• Silver: Mainly a natural substance, but mixing with copper creates sterling silver. Used for decorative impact in jewellery and ornaments, and also to solder different metals together. Silver also finds application in photographic films and papers. At one time, it was used to plate mirrors. It is now used in the manufacture of photochromatic lenses. Photochromatic lenses darken when exposed to ultraviolet light. Silver is also used in brazing alloys and long-life batteries. Silver fulminate is used as an explosive. Silver and silver compounds are found in many creams, ointments, and salves used for medicinal purposes. Silver iodide has been used to seed clouds to make rain.

  • White metals include antimony, bismuth, cadmium, lead, tin, and zinc. Of these, lead, tin, and zinc are of primary interest. It is heavy and very soft and is often used in roofing and in batteries. Lead has been used for centuries for plumbing and plumbing-related uses, such as solders, pipe, and fittings. It is easily formed with low heat, corrosion resistant, and ductile. One primary use of lead in the past was as a pigment in lead-based paints. Another prior use for lead was as an octane booster in gasoline as tetraethyl lead. Modern paints and fuels do not contain lead. Lead has been identified as a health hazard and found to be toxic to animals and humans. Lead is used in storage batteries where the battery plates contain high percentages of lead. Due to its high density, it is also used as radiation shielding.

  • Tin: Tin is a major component of solders and pewter (Pewter is a malleable metal alloy, traditionally 85–99% tin, with the remainder consisting of copper, antimony, bismuth and sometimes, less commonly today, lead.). It is also used as both an alloying element and plating material. Tin is a major alloy of many copper products. It is used to plate other metals due to its corrosion resistance.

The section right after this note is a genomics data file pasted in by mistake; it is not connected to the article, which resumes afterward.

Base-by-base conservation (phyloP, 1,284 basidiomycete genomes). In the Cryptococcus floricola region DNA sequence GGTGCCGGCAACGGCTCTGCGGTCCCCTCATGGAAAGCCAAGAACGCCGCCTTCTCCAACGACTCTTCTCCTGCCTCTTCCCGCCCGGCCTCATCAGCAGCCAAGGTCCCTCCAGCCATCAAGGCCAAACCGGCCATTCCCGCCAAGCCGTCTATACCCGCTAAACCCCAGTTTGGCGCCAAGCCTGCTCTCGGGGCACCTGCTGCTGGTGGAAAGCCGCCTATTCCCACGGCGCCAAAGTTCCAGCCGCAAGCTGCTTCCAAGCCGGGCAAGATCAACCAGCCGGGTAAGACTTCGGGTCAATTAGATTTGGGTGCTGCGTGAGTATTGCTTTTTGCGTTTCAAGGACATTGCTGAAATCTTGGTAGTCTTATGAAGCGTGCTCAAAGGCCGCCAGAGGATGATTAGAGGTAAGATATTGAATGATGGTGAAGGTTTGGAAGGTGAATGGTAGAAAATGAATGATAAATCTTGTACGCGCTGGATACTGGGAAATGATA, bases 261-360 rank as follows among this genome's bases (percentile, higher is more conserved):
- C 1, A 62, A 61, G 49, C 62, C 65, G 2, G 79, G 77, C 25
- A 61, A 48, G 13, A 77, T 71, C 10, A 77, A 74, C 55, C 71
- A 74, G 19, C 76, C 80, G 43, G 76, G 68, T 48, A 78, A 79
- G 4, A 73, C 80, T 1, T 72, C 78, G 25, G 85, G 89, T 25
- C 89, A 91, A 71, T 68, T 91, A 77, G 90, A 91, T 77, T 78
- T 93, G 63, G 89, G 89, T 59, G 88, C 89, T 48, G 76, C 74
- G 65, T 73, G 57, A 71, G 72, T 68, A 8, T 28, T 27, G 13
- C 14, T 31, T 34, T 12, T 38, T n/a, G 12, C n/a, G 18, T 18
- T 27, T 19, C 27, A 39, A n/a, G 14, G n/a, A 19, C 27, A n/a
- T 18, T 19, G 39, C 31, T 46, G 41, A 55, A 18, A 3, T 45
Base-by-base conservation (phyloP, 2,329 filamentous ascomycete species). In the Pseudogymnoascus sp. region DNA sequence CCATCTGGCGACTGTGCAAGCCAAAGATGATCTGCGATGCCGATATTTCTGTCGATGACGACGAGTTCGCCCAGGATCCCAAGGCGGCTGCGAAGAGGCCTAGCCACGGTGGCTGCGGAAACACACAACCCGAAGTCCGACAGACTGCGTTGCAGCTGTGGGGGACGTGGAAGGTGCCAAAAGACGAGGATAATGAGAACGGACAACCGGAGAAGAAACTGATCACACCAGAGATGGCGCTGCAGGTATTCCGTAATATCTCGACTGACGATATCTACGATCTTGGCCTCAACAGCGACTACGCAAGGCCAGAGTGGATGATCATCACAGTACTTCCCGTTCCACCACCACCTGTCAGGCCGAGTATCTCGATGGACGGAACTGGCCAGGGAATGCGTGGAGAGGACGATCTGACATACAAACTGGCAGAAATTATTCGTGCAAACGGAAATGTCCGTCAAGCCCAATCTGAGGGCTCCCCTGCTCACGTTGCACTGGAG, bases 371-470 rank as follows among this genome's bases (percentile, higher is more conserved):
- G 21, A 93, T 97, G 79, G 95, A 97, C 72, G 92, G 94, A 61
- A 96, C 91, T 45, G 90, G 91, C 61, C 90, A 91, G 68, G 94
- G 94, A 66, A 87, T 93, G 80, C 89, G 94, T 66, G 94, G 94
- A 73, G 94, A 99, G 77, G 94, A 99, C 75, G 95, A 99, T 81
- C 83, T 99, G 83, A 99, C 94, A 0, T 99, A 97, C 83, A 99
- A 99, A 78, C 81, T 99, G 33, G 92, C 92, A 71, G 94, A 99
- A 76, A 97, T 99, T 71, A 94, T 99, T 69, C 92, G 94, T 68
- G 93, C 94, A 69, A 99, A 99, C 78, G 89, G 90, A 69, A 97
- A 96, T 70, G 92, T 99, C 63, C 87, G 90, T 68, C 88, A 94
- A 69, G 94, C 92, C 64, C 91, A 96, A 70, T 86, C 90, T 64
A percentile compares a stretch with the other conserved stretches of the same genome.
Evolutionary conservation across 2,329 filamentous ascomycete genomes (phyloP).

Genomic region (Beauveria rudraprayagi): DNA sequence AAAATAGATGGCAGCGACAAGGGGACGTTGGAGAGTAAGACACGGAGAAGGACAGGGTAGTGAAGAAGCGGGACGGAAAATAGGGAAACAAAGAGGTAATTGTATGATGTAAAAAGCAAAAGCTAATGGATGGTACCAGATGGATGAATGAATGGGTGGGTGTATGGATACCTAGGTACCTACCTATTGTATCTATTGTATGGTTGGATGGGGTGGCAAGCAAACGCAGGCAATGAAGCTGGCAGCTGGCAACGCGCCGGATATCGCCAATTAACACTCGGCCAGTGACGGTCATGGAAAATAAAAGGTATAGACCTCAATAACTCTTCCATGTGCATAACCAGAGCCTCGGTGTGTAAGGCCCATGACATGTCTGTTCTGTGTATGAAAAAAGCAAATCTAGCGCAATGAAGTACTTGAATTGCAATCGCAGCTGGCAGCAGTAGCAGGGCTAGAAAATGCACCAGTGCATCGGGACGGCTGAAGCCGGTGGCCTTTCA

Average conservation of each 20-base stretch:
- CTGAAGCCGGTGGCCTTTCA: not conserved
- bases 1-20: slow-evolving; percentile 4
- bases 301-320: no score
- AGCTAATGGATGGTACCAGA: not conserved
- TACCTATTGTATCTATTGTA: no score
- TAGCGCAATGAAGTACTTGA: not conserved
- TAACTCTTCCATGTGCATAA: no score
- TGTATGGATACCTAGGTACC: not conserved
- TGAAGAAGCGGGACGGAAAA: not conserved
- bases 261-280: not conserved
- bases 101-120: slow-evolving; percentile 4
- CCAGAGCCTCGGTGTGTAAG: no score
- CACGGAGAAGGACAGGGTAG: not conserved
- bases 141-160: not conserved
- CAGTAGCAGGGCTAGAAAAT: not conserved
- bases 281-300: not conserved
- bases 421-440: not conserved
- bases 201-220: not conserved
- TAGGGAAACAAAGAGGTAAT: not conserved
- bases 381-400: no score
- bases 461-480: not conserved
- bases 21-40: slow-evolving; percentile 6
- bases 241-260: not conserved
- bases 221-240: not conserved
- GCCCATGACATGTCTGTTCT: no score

• Zinc: Zinc is commonly used as a plating material for steels. This product is termed galvanized steel. It is the familiar grayish coating seen on products such as nails and sheets. It is also used in die castings (such as die-cast children’s toys, carburetor bodies, and pump housings) and as an alloying element in nonferrous metals. Zinc oxide is used in paints, glass, cements, and medicines.

  • Platinum is found in a group of six metals extracted from nickel ores - Iridium, Osmium, Palladium, Rhodium, Ruthenium and Platinum. Of these, platinum has the most widespread application. It is used in corrosion-resistant coatings, as a catalyst for chemical reactions, high-resistance furnace wire, and in catalytic converters. A large percentage of Platinum is used in laboratory equipment, medical instruments, and fine jewelry. Platinum is more expensive per pound than gold.

  • Magnesium: Magnesium is a light material, lighter than aluminum, derived primarily from seawater. Magnesium is a very active metal and, when burned, gives off an intense heat and light. It is used as an alloying element in steels and in applications which require high strength-to-weight ratios, such as extension ladders, aircraft, space vehicles, power tools, and similar applications.

  • Chromium: Chromium is often used in decorative and corrosion-resistant coatings. It is a major alloying element in many steels, especially stainless steels. It is used to provide a tough, wear-resistant, corrosion-resistant, decorative surface.